So after last week, you’re paying much closer attention to what’s outside the viewfinder and outside the frame, right? All well and good, but since we’re dealing with photography here, at some point you’re going to have to, or want to, raise the finder to your eye and actually make a photo. You didn’t think all this seeing business was done just ‘cause you’d figured out what you wanted to photograph, didja?

Okay, so you’re looking through your viewfinder, and there’s your subject, large as life. You’d think you’d be all set at this point. Not quite yet. The same “rules” apply once you’re looking through the finder that applied before you decided on your subject; you still have to apply the same critical process to what’s going on in your finder that you did to what was going on in the larger world outside it.

Figure 2

Consider Figure 1. When I took this shot, I was paying closer attention to the performance artist, capturing her movements and facial expression. It wasn’t ‘til after the shot was made that I took notice of the rest of what was in the frame. Luckily, the apparatus on which she was performing – picture a carbon fiber monopod-cum-stilts thingy, which had her, and the other two women performing with her, tracing long, graceful arcs through the air – was going to bring her back to the area in another swing or two, so I changed my perspective a little, recomposed my shot, waited for it… and ended up with what you see in Figure 2.

There are other things to look for, some of which can be codified into rules (like the Rule of Thirds and the Golden Mean, both of which we’ll stop to consider another time) and others of which have more to do with simple esthetics and personal taste. Sometimes, as with the acrobats shown in the first shots, there’s no getting around the visual distractions, like power lines, traffic lights, and buildings. Among the considerations here weren’t just the crowds, but also the fact that a sizeable area around the performers was cordoned off, for both their and the audience’s safety, so certain shots and angles were off limits. Other circumstances (like shooting on a boat or in a moving car) present similar challenges, since moving in one direction or another can mean the difference between being safe or not.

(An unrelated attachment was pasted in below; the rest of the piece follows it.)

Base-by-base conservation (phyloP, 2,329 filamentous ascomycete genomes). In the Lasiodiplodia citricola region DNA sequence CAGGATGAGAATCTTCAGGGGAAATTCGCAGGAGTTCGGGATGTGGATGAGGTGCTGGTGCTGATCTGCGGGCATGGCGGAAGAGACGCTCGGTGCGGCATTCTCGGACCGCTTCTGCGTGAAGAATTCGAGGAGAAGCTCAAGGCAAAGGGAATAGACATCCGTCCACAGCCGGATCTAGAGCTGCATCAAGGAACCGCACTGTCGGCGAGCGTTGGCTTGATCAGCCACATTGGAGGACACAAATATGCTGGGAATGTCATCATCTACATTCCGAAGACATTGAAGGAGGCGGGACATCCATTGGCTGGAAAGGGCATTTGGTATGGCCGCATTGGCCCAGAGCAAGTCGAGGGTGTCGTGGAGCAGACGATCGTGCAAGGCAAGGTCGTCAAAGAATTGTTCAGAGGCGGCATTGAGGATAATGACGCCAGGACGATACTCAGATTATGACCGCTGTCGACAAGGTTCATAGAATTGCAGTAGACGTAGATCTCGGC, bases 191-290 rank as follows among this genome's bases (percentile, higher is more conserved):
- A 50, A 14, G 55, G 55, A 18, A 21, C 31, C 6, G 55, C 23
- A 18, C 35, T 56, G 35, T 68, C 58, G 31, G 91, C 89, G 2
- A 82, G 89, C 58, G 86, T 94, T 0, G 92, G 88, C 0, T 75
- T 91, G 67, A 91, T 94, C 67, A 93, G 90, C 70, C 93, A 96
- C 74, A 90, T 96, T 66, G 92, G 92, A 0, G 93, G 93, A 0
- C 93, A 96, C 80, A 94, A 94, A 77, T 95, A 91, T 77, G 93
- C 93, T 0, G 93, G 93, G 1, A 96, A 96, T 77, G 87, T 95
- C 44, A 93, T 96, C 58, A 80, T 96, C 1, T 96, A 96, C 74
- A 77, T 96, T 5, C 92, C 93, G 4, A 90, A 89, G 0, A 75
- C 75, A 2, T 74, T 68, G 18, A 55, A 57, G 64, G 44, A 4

Figure 3

When that’s the case, you can either look for a different angle, or even for a different subject. Bear in mind that while those background elements can be maddening sometimes – nobody wants a telephone pole sticking out of their head, no matter how good you’ve made the rest of them look – they can also be useful, if used right. You can give a sense of context, or even add touches to your photo that can be a bit disorienting (and therefore compelling in their own right).

Developing a habit of seeing as a part of cultivating your vision means broadening your vision. As we saw last week, we can’t afford to neglect what’s going on outside the frame or the finder; similarly, we can’t ignore what’s going on inside the frame when the decisive moment comes… otherwise, we’re left with a decisively bad photo.

Rule 17: Shoot Where You Are

Missing Pieces (San Juan, Puerto Rico)

I have to admit, I experience travel envy. It’s the season for street fairs, which invariably means photographers showcasing their work.* Some shoot scenes with which I’m already well-acquainted (in and around Manhattan, for instance, or various locales on the Jersey shore), but some also have gorgeous shots made in Italy, Spain, and elsewhere, and that’s where the envy sets in.

Gimme a ticket to Barcelona, or Buenos Aires… hell, even Boston, I think to myself, and then I snap back to reality. In photography, as with so much else, you’re always where you’re supposed to be, even if you’re not always immediately sure why that is. And that’s part of the problem, in a way; it all starts with the why. Figure out your why, and the other questions start to fall into place (what goes in the viewfinder? How do I frame it?), but without it, your why might as well be, “Why take this photo?”